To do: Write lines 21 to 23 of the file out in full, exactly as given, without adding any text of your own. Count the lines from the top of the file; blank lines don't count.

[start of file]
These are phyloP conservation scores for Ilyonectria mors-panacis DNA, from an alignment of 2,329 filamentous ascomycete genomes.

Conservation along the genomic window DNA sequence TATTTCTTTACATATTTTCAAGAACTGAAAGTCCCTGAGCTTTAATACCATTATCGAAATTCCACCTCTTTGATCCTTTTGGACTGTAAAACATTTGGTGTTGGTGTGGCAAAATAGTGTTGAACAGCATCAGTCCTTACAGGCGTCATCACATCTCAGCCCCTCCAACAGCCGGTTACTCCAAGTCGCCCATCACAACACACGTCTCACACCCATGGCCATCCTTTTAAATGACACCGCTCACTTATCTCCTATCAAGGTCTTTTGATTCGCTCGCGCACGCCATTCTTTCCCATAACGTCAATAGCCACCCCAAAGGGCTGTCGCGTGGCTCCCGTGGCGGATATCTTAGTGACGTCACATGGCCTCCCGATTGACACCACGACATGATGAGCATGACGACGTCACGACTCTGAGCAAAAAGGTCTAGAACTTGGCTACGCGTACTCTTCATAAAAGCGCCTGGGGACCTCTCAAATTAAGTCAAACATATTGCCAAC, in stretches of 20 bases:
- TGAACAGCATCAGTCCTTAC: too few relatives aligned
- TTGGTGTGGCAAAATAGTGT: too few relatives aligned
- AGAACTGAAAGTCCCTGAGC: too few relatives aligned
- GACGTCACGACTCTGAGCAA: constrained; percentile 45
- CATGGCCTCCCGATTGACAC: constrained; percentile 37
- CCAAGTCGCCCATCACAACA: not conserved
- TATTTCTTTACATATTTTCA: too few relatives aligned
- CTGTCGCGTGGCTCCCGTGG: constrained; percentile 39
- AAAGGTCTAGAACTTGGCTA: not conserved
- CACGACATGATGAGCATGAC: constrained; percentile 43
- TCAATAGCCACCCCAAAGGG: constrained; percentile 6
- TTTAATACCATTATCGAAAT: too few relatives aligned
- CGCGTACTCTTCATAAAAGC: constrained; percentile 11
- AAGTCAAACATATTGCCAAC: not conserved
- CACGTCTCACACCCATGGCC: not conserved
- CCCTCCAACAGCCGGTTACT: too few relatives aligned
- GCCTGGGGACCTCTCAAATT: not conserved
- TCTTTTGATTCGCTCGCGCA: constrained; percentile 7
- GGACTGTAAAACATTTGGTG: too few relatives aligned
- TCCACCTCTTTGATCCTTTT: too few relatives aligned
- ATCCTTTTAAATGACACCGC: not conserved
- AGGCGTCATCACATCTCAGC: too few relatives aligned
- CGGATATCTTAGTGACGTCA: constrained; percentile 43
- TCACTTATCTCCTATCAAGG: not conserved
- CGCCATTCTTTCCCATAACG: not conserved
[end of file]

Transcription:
- GGACTGTAAAACATTTGGTG: too few relatives aligned
- TCCACCTCTTTGATCCTTTT: too few relatives aligned
- ATCCTTTTAAATGACACCGC: not conserved